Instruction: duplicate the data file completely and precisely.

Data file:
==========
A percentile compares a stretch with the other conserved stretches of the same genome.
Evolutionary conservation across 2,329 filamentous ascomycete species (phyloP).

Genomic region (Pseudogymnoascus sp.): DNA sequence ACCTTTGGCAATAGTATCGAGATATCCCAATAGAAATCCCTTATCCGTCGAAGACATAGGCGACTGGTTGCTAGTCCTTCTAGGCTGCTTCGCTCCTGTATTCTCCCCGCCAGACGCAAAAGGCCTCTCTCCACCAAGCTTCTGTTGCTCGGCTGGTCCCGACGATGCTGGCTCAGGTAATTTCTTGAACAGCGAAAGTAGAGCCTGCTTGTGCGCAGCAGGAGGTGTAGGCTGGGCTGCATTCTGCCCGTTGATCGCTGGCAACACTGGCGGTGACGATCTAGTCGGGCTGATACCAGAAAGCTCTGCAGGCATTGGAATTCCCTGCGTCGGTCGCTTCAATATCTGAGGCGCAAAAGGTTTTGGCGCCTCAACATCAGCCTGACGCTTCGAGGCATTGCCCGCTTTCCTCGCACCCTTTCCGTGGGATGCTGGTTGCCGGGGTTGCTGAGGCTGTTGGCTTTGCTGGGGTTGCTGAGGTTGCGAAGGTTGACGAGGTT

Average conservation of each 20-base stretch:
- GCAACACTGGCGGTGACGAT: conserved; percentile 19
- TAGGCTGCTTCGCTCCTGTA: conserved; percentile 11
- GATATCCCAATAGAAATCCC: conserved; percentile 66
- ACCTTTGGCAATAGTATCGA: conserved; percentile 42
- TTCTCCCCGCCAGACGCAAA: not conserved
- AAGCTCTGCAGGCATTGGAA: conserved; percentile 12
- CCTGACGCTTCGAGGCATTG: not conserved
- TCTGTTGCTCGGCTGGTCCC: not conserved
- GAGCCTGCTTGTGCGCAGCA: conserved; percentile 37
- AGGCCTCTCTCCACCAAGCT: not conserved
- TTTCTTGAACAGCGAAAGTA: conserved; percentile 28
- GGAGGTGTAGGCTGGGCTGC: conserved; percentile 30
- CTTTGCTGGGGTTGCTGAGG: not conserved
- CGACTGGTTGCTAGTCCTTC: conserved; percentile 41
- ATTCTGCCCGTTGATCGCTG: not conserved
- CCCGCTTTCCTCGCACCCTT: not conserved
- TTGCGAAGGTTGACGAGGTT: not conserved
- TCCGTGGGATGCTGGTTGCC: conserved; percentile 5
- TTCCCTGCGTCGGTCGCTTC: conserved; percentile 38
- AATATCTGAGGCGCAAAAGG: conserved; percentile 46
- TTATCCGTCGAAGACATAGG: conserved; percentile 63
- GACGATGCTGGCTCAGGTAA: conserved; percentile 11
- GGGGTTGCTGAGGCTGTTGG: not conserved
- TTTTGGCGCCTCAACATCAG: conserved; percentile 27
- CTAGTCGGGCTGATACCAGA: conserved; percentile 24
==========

A percentile compares a stretch with the other conserved stretches of the same genome.
Evolutionary conservation across 2,329 filamentous ascomycete species (phyloP).

Genomic region (Pseudogymnoascus sp.): DNA sequence ACCTTTGGCAATAGTATCGAGATATCCCAATAGAAATCCCTTATCCGTCGAAGACATAGGCGACTGGTTGCTAGTCCTTCTAGGCTGCTTCGCTCCTGTATTCTCCCCGCCAGACGCAAAAGGCCTCTCTCCACCAAGCTTCTGTTGCTCGGCTGGTCCCGACGATGCTGGCTCAGGTAATTTCTTGAACAGCGAAAGTAGAGCCTGCTTGTGCGCAGCAGGAGGTGTAGGCTGGGCTGCATTCTGCCCGTTGATCGCTGGCAACACTGGCGGTGACGATCTAGTCGGGCTGATACCAGAAAGCTCTGCAGGCATTGGAATTCCCTGCGTCGGTCGCTTCAATATCTGAGGCGCAAAAGGTTTTGGCGCCTCAACATCAGCCTGACGCTTCGAGGCATTGCCCGCTTTCCTCGCACCCTTTCCGTGGGATGCTGGTTGCCGGGGTTGCTGAGGCTGTTGGCTTTGCTGGGGTTGCTGAGGTTGCGAAGGTTGACGAGGTT

Average conservation of each 20-base stretch:
- GCAACACTGGCGGTGACGAT: conserved; percentile 19
- TAGGCTGCTTCGCTCCTGTA: conserved; percentile 11
- GATATCCCAATAGAAATCCC: conserved; percentile 66
- ACCTTTGGCAATAGTATCGA: conserved; percentile 42
- TTCTCCCCGCCAGACGCAAA: not conserved
- AAGCTCTGCAGGCATTGGAA: conserved; percentile 12
- CCTGACGCTTCGAGGCATTG: not conserved
- TCTGTTGCTCGGCTGGTCCC: not conserved
- GAGCCTGCTTGTGCGCAGCA: conserved; percentile 37
- AGGCCTCTCTCCACCAAGCT: not conserved
- TTTCTTGAACAGCGAAAGTA: conserved; percentile 28
- GGAGGTGTAGGCTGGGCTGC: conserved; percentile 30
- CTTTGCTGGGGTTGCTGAGG: not conserved
- CGACTGGTTGCTAGTCCTTC: conserved; percentile 41
- ATTCTGCCCGTTGATCGCTG: not conserved
- CCCGCTTTCCTCGCACCCTT: not conserved
- TTGCGAAGGTTGACGAGGTT: not conserved
- TCCGTGGGATGCTGGTTGCC: conserved; percentile 5
- TTCCCTGCGTCGGTCGCTTC: conserved; percentile 38
- AATATCTGAGGCGCAAAAGG: conserved; percentile 46
- TTATCCGTCGAAGACATAGG: conserved; percentile 63
- GACGATGCTGGCTCAGGTAA: conserved; percentile 11
- GGGGTTGCTGAGGCTGTTGG: not conserved
- TTTTGGCGCCTCAACATCAG: conserved; percentile 27
- CTAGTCGGGCTGATACCAGA: conserved; percentile 24